The Ontogeny of Hippocampus-Dependent Memories

J Neurosci. 2021 Feb 3;41(5):920-926. doi: 10.1523/JNEUROSCI.1651-20.2020. Epub 2020 Dec 16.


The formation of memories that contain information about the specific time and place of acquisition, which are commonly referred to as "autobiographical" or "episodic" memories, critically relies on the hippocampus and on a series of interconnected structures located in the medial temporal lobe of the mammalian brain. The observation that adults retain very few of these memories from the first years of their life has fueled a long-standing debate on whether infants can make the types of memories that in adults are processed by the hippocampus-dependent memory system, and whether the hippocampus is involved in learning and memory processes early in life. Recent evidence shows that, even at a time when its circuitry is not yet mature, the infant hippocampus is able to produce long-lasting memories. However, the ability to acquire and store such memories relies on molecular pathways and network-based activity dynamics different from the adult system, which mature with age. The mechanisms underlying the formation of hippocampus-dependent memories during infancy, and the role that experience exerts in promoting the maturation of the hippocampus-dependent memory system, remain to be understood. In this review, we discuss recent advances in our understanding of the ontogeny and the biological correlates of hippocampus-dependent memories.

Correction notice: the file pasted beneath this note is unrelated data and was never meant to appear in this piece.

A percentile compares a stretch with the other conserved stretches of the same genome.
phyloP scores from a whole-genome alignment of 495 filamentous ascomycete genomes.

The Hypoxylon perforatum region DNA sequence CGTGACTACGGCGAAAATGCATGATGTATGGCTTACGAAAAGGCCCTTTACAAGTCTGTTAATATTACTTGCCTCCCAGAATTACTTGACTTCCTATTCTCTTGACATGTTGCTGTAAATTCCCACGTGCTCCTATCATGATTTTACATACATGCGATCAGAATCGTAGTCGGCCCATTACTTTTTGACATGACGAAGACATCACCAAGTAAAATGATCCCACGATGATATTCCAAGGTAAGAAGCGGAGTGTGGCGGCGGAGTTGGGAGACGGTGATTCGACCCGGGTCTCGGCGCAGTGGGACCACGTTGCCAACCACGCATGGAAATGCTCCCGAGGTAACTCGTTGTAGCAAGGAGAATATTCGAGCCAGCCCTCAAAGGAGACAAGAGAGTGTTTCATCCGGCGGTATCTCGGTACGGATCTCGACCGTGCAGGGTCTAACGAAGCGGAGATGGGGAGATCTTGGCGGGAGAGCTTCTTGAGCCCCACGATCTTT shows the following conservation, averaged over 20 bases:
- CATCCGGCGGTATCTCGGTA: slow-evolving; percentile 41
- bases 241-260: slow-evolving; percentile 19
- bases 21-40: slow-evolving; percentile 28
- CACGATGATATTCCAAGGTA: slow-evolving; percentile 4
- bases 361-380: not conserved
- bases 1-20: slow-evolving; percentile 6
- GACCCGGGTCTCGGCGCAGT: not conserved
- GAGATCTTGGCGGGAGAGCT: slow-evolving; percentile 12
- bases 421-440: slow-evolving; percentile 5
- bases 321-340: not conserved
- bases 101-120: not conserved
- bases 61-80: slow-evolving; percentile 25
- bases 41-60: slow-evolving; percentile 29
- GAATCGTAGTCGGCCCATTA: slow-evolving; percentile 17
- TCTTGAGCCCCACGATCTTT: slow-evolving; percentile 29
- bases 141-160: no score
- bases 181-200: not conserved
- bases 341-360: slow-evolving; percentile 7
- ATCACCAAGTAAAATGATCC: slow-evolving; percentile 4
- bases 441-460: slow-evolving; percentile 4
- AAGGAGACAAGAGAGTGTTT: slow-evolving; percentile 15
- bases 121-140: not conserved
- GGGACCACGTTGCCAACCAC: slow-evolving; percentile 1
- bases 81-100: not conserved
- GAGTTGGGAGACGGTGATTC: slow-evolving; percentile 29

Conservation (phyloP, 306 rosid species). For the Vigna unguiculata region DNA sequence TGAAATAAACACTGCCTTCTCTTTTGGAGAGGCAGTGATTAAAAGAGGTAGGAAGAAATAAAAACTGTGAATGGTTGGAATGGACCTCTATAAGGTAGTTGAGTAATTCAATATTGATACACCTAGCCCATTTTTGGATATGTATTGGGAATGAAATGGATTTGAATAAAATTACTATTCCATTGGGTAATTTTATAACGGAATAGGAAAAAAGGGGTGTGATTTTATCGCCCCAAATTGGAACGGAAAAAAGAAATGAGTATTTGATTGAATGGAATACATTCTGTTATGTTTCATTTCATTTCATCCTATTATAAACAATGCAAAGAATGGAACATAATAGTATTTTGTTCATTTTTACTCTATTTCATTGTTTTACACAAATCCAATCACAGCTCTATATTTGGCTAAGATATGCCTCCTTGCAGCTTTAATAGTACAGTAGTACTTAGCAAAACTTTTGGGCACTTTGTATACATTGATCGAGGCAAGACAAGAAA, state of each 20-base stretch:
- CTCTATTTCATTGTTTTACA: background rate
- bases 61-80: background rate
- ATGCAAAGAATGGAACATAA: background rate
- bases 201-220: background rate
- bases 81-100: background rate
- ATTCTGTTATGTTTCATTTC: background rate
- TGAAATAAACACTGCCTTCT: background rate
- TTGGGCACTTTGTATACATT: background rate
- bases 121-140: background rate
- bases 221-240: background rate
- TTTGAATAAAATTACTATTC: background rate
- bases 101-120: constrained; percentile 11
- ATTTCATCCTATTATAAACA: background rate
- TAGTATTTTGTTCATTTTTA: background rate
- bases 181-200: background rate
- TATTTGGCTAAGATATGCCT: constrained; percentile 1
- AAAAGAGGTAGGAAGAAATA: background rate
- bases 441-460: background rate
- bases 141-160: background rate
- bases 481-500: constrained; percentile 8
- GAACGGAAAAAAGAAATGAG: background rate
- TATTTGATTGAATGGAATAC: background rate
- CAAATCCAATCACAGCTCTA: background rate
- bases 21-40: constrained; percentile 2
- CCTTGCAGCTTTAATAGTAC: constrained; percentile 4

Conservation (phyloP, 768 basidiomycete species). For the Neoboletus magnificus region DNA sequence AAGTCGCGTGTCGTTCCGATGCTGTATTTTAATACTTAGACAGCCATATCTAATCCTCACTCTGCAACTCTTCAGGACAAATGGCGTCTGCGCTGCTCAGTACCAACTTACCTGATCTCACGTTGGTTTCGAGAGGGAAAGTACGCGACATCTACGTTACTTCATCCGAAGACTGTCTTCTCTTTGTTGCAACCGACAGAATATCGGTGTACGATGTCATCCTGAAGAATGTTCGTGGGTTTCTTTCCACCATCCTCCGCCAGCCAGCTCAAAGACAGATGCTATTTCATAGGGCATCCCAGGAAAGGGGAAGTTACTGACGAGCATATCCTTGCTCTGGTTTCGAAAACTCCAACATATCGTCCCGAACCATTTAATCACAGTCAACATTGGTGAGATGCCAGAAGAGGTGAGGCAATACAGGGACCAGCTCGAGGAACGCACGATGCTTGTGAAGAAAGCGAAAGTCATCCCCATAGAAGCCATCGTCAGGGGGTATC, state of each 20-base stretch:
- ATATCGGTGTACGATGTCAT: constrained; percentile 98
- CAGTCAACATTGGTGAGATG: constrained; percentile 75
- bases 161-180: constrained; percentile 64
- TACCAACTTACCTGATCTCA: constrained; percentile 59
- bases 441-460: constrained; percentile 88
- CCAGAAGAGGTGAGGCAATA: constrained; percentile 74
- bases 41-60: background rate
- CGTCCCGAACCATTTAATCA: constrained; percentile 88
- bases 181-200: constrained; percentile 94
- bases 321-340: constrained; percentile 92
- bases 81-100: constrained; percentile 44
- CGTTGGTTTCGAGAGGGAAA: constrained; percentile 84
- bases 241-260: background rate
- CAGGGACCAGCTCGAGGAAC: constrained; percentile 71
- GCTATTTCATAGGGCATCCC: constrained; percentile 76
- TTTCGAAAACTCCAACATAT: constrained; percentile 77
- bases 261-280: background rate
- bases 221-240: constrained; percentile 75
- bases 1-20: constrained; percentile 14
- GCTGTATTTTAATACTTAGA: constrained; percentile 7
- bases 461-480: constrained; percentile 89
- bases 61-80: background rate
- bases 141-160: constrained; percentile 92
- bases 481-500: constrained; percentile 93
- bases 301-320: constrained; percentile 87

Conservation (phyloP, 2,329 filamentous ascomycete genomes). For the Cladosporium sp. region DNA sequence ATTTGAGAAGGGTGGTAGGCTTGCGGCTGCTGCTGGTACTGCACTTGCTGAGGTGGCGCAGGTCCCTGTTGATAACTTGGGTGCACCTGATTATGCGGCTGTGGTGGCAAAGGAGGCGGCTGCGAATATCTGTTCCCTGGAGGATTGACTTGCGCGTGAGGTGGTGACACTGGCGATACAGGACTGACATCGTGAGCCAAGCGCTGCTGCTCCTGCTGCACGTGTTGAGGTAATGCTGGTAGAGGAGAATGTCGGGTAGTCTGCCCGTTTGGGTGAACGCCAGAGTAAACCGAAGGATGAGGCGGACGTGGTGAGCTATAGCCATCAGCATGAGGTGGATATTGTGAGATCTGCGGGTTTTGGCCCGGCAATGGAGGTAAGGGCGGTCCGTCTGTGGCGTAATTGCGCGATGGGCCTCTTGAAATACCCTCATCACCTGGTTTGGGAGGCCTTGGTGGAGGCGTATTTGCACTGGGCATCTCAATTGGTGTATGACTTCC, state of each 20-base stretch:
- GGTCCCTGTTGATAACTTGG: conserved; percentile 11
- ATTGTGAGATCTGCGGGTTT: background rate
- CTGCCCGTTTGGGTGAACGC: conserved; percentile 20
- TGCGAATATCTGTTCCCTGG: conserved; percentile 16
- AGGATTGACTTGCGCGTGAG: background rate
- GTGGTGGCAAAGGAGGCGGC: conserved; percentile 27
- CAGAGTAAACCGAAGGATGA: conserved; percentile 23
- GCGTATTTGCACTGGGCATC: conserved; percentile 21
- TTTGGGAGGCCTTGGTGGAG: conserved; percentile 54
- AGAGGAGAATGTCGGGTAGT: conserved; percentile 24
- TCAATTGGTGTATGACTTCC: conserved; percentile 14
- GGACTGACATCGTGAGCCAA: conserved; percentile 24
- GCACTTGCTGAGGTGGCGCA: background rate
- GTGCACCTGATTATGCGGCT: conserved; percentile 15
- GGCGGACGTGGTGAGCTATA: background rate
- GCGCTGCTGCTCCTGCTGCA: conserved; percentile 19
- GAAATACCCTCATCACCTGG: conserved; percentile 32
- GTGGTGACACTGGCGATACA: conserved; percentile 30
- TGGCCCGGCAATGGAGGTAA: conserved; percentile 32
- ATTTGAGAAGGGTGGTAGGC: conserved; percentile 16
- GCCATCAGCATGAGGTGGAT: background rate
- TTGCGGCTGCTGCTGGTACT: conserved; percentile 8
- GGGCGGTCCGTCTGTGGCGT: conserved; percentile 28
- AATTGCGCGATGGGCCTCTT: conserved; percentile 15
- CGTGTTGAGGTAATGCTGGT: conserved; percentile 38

Keywords: critical periods; development; early-life stress; hippocampus; learning and memory; place cell sequences.

Publication types

  • Research Support, N.I.H., Extramural
  • Research Support, Non-U.S. Gov't
  • Review

MeSH terms

  • Adverse Childhood Experiences / psychology
  • Animals
  • Child Development / physiology*
  • Hippocampus / growth & development*
  • Hippocampus / metabolism
  • Humans
  • Infant
  • Infant, Newborn
  • Memory / physiology
  • Memory, Episodic*
  • Nerve Net / growth & development*
  • Nerve Net / metabolism